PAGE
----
The Armandii Group includes the most reliable evergreen clematis that are suitable for the climate of the maritime Pacific Northwest. Clematis armandii ‘Snowdrift’ is a garden favorite in the Portland area. Because of its immense size, often more than 25 feet in length, it is used to cover fences and hide unsightly views. Late freezes occasionally damage the buds and burn the narrow, glossy leaves, but for the most part this vine creates the type of dense screen that is so desired by contemporary gardeners. When it comes into bloom in late February and early March, it is spectacular and very fragrant. C. ‘Apple Blossom’ is a cross that has pink buds and rounded leaves. It is not exceptionally fragrant.
These are evergreen vines and should be cut back judiciously to keep them under control after they have finished blooming in the spring. Because these plants have fine roots, be sure to plant the vine at the level you find it in its pot.
The first clematis we grew in this group were labeled as cultivars of C. alpina and C. macropetala. C. alpina once was used to denote flowers that were single while C. macropetala was used for double flowers. Because there are many other species potentially involved in the development of these cultivars, these terms are now best reserved only for the species names.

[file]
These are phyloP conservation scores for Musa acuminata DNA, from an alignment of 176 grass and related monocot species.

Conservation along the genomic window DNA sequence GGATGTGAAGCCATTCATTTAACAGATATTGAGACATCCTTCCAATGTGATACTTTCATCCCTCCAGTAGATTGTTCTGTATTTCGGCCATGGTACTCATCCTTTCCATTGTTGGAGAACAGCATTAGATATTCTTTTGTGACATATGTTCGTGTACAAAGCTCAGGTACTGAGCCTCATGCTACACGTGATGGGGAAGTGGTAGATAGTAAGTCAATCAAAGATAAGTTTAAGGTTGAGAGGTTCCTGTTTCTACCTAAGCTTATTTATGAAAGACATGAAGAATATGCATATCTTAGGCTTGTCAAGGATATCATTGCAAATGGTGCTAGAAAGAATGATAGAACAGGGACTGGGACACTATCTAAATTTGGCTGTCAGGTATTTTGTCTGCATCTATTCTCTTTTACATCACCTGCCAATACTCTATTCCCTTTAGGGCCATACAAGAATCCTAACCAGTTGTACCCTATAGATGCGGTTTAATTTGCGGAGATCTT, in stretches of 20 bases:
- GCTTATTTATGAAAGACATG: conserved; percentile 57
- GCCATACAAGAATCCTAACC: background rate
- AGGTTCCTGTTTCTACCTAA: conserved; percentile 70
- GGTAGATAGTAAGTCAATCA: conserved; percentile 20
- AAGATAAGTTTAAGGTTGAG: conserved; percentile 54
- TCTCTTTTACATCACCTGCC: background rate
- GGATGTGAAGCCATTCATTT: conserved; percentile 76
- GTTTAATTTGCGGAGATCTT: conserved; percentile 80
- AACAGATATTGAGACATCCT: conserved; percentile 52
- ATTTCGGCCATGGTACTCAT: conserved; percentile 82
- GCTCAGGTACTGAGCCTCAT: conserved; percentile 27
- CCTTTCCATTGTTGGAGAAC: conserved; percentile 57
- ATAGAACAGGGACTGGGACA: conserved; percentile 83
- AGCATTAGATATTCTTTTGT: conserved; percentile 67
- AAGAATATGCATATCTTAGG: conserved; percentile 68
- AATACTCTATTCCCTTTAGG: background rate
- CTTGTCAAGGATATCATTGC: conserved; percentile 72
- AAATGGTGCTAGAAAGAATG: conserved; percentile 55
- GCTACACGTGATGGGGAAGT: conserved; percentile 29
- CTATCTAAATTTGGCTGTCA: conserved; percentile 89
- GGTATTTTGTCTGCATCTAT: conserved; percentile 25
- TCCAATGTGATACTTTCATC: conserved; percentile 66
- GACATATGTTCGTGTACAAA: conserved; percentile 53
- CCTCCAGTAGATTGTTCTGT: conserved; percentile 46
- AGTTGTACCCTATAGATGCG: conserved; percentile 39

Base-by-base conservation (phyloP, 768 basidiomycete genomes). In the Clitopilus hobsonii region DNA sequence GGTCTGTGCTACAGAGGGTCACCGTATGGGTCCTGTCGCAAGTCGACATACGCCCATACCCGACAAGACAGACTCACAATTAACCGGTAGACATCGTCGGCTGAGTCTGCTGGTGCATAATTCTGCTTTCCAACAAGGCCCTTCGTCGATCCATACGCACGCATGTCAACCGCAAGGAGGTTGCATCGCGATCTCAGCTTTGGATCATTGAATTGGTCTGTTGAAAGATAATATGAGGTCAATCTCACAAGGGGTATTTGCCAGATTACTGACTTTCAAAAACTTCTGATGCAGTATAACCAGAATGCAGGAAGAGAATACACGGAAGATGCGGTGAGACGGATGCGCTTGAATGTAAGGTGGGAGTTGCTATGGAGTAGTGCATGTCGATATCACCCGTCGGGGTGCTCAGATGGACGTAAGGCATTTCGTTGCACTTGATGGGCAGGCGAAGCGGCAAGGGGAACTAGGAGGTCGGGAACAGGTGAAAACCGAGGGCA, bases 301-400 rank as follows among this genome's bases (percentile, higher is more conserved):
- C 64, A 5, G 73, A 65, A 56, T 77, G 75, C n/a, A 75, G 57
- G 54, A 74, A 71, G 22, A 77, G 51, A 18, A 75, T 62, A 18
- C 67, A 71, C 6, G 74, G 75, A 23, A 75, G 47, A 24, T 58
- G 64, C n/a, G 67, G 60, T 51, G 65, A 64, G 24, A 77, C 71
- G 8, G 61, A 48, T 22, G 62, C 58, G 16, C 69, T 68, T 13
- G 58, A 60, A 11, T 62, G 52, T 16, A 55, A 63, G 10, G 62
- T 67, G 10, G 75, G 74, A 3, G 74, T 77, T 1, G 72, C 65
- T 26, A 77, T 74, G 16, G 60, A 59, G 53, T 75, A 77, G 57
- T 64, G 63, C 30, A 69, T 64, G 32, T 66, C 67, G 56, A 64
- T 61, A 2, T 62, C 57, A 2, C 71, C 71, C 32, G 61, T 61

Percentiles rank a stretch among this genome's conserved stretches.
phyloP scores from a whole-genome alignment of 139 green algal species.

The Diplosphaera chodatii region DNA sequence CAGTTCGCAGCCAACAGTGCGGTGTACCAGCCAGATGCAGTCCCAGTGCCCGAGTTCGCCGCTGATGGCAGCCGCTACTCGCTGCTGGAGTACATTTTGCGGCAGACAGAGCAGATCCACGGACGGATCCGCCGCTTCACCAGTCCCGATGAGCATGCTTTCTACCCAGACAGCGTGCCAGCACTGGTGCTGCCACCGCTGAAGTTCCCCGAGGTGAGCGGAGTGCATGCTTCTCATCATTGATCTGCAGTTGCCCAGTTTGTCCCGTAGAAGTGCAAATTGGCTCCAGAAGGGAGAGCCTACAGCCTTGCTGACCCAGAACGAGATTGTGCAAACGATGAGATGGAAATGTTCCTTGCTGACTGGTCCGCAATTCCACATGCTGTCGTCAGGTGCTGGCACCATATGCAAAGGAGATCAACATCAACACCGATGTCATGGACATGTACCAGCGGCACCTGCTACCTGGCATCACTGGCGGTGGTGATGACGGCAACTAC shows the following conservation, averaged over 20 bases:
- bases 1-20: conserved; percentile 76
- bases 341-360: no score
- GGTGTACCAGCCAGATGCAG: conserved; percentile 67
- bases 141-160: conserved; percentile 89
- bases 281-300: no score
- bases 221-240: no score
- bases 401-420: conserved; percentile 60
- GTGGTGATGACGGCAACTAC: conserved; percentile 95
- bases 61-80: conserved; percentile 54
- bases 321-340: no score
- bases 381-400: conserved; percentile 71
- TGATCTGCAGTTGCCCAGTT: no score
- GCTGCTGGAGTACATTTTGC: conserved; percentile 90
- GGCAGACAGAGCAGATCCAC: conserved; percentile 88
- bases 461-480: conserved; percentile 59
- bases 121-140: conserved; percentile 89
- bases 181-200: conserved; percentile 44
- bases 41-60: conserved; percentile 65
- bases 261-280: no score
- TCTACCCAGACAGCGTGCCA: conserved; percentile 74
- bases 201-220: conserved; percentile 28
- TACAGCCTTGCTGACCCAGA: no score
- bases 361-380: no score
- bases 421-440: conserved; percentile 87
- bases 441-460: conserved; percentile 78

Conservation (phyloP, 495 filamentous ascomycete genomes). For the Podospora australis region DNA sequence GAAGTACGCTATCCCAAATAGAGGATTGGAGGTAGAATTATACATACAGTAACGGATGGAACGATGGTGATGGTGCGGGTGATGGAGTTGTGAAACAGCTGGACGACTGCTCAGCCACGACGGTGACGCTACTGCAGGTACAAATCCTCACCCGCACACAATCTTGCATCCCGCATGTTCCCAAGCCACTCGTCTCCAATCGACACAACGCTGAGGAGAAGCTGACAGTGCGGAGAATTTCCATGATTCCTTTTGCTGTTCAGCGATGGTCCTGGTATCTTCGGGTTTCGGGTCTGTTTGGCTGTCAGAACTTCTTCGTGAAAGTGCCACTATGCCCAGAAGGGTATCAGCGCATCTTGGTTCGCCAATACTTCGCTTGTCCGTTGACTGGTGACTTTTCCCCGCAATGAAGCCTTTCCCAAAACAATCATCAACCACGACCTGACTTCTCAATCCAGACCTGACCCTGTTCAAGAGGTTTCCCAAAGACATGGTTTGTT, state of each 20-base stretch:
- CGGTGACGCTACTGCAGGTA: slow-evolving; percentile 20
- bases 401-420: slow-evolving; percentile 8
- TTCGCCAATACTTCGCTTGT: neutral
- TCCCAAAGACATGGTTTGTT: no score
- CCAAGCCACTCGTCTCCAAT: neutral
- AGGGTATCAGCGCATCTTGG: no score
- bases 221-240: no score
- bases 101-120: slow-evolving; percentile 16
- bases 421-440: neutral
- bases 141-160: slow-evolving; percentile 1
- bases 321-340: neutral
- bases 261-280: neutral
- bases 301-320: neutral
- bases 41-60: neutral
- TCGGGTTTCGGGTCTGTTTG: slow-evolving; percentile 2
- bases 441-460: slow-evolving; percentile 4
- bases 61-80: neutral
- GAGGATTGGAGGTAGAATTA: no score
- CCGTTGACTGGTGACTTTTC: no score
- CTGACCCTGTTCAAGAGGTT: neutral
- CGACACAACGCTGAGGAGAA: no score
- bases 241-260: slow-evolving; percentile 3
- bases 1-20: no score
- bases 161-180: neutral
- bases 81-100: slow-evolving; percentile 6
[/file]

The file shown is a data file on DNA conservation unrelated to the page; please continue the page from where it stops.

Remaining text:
In general these are woodland plants mainly from colder climates. They have characteristic bell-shaped flowers that are nodding or down-facing. Single flowers have four sepals and a central arrangement of stamens and pistils. Occasionally they have additional staminodes but their sexual parts are clearly visible. Double flowers are commonly described as looking like “ballet-skirts”, a phrase that aptly describes the appearance of the clustered staminodes that make up the interior of the flower. The sexual parts are hidden in these
Because these are woody climbers that bloom on the previous year’s wood, a light prune after bloom is generally all that is required. This often promotes new growth and repeat blooms. We have found at the nursery that after many years of growth our atragenes become very dense and weighty and we need to cut them back fairly hard to refresh them. We do this after the spring bloom. We have never lost one by doing this. We always cut above a point where we see active growth. For example, we cut Clematis ‘Willy’ back hard once every three years. It still rewards us with masses of spring bloom.
A word of caution about planting clematis in this group. Their roots are very fine and fibrous and not fleshy like their large-flowered counterparts. Do not bury these roots deeply. Plant them at the same level you find them in their pots. Improving the drainage of heavy clay soils can help. We find that they like good drainage. We also tend to plant them in part shade situations where they are protected from the hottest sun. These plants do not do well in warm climates.
One of our favorite recent plantings is C. chiisanensis ‘Lemon Bells’ which we grow in a large Japanese maple. The lovely yellow flowers of the clematis contrast nicely with the hints of red and pink in the June maple leaves. In the autumn, the silvery seedheads glow in the interior of the tree. This combination grows in a woodland setting.
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